House Republicans will be led by Representative Kevin McCarthy (R-CA) as Minority Leader. In the Senate, Senator Mitch McConnell (R-KY) will remain Majority Leader and Senator Chuck Schumer (D-NY) will remain Minority Leader. The House Democratic Caucus will convene on November 28 to choose the next Speaker; at this point, the only confirmed candidate is Representative Nancy Pelosi (D-CA), who previously served as Speaker (and was the first woman to hold the position) from 2007 to 2011. The final confirmation of the Speaker will occur on January 3, 2019 after a vote on the House Floor.

Under new Democratic leadership, the House will focus on keeping the Affordable Care Act; protecting Americans with pre-existing conditions; improving infrastructure; passing the Dream Act and trade policies; and increasing funding for education. With the change in control comes a change in Committee chairs. The Appropriations Subcommittee will now be chaired by Representative Rosa DeLauro (D-CT), a Jesuit alum, who has long shown concern for student loan debt and abuses. The House Education and Workforce Committee will now be led by Representative Bobby Scott (D-VA) (also a Jesuit alum), who will seek to pass the Aim Higher Act during reauthorization of the Higher Education Act (HEA).

We anticipate that these new chairs will make Higher Education policy front and center in the House through an increase in hearings by the Education and Workforce Committee and their work on HEA. On the Senate side, the Senate Health, Education, Labor and Pensions (HELP) committee will still be chaired by Senator Lamar Alexander (R-TN); Senator Patty Murray (D-WA) will remain as ranking member.

AJCU will release its list of Jesuit alumni serving in the 116th Congress during the first week of January. If you know of alumni who were elected on November 6, please write to me at

Regulatory Push
The U.S. Department of Education is pushing for negotiated rulemaking sessions on a multitude of issues, including Teach Grants and other student aid programs. AJCU nominated a member of our Federal Relations Network to sit on the Subcommittee on Faith-Based Institutions. Nominees will be selected soon for hearings that will begin in January.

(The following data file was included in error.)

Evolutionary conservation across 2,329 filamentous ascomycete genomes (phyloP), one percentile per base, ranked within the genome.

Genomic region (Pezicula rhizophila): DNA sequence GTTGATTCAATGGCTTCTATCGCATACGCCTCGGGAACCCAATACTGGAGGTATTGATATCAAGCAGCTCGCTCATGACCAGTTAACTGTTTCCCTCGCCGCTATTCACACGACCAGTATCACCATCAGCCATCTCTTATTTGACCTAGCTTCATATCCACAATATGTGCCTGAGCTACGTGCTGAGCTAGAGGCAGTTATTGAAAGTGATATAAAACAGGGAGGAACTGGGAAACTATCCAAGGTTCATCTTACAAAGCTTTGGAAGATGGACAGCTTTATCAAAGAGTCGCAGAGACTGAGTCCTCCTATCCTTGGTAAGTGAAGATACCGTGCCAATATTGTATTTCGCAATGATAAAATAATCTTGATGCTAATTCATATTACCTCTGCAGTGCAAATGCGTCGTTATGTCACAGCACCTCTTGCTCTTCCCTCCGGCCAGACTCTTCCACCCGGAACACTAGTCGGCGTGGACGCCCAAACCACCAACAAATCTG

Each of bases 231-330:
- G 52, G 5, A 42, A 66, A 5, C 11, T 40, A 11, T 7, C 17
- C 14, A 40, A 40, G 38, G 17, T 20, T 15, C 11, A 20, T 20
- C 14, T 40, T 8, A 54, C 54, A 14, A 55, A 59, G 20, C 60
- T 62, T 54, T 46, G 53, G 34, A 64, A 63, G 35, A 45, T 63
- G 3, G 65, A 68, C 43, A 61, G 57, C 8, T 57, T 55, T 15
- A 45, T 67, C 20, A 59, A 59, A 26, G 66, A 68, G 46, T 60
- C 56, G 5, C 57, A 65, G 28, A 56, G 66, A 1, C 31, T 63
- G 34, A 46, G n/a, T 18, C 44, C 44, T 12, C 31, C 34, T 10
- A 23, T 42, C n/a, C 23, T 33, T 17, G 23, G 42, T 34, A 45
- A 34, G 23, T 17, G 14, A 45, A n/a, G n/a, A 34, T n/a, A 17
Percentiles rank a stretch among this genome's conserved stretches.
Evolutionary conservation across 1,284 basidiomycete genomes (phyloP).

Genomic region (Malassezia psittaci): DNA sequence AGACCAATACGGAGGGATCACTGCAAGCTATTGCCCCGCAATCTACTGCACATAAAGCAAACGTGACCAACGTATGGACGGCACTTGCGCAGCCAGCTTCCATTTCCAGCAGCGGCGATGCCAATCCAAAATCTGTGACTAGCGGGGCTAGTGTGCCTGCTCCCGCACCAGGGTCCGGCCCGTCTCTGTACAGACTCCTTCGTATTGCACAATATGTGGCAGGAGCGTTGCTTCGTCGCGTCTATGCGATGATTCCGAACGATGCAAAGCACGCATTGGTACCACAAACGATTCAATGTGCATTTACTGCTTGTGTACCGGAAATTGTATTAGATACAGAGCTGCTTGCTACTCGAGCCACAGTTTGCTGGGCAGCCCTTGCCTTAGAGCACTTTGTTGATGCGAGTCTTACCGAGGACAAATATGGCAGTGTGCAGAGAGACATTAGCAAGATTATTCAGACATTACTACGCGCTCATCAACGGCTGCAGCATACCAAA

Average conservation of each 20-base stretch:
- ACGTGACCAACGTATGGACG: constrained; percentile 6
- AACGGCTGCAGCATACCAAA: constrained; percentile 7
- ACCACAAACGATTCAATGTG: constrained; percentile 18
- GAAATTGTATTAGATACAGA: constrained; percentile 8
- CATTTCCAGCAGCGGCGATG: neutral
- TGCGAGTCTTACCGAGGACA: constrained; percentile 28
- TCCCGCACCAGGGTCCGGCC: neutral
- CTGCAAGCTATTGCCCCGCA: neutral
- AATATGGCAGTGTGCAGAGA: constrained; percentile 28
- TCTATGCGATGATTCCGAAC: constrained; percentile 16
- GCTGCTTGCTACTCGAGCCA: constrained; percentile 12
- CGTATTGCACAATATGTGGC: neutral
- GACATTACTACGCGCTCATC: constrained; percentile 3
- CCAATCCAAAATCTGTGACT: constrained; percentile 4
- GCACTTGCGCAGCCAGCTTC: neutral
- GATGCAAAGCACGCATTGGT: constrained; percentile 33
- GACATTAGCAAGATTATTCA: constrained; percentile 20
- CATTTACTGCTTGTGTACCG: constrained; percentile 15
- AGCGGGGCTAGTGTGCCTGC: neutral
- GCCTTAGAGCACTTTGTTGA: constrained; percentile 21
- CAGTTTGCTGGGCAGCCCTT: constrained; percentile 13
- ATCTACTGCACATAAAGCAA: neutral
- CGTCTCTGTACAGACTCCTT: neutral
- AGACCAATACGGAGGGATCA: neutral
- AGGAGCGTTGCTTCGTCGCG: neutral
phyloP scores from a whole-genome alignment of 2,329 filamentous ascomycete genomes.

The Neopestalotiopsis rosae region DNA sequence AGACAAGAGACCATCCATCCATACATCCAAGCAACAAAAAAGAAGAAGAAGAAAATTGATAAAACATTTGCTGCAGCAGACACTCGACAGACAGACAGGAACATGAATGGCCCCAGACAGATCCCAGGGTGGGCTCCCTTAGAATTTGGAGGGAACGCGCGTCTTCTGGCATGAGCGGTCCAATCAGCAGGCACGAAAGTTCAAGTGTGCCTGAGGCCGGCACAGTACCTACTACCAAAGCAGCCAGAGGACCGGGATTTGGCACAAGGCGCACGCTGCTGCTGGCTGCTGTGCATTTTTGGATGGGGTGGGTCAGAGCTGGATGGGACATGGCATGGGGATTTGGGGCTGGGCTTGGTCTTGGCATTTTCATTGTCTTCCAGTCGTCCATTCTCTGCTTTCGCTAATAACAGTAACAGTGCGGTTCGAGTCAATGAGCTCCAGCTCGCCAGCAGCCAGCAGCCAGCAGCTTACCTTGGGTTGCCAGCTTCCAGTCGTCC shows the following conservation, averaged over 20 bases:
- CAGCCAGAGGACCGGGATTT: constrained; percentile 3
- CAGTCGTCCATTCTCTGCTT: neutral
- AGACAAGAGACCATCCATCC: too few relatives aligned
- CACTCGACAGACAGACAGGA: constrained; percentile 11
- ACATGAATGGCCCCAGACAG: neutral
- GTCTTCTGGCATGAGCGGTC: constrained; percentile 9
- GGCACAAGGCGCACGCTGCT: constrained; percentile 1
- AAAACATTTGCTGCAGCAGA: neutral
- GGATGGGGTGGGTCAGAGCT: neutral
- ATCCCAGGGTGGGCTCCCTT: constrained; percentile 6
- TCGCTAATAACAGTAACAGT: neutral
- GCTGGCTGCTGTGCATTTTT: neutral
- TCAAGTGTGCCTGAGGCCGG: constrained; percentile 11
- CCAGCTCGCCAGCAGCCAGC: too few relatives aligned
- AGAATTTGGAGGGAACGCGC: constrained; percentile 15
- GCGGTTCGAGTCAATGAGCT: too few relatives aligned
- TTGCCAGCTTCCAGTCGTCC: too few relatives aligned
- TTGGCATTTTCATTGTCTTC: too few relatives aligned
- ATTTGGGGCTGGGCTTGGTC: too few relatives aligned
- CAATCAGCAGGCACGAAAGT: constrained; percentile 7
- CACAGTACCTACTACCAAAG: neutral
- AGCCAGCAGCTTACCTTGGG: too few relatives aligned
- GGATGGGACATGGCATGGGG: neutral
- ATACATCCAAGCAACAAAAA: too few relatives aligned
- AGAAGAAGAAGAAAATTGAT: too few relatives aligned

Right before Thanksgiving, the Department released a draft of changes to Title IX on sexual harassment and assault. As soon as the draft regulations appear in the Federal Register, there will be a sixty-day deadline to provide comments to the Department.

This Title IX draft offers more protections for alleged suspects in cases of sexual assault; in the previous iteration, more focus was given to victims. Overall, the draft does try to establish a courtroom-like setting with cross-examination requirements. Some positive developments include mediation and a sensitivity to faith-based institutions. But there are many more reporting requirements, which will be costly for institutions.

AJCU will continue to work with the Department of Education to develop Title IX regulations that will hopefully strike a balance for students from all perspectives. We will continue to report on these developments in the months to come.

Lame-Duck Session
Congress returned on November 27 to consider seven remaining appropriations bills. A Continuing Resolution (CR) is keeping the government running until December 7. President Trump continues to insist on funding for the border wall and, once again, has threatened to shut down the government after the 7th, should funding not be received. Should the government shut down, education funding would be protected as the House Labor, H&HS and Education bill was signed into law before the end of the fiscal year on September 30, 2018.

By Molly McCarthy, Writer-Editor, Le Moyne College Office of Communications

Le Moyne College President, Linda LeMura, Ph.D., with Provost and Vice President for Academic Affairs, Rev. Joseph Marina, S.J. in front of the Sanctuary of Loyola in Spain (photo by Le Moyne College)
Le Moyne College President, Linda LeMura, Ph.D., with Provost and Vice President for Academic Affairs, Rev. Joseph Marina, S.J. in front of the Sanctuary of Loyola in Spain (photo by Le Moyne College)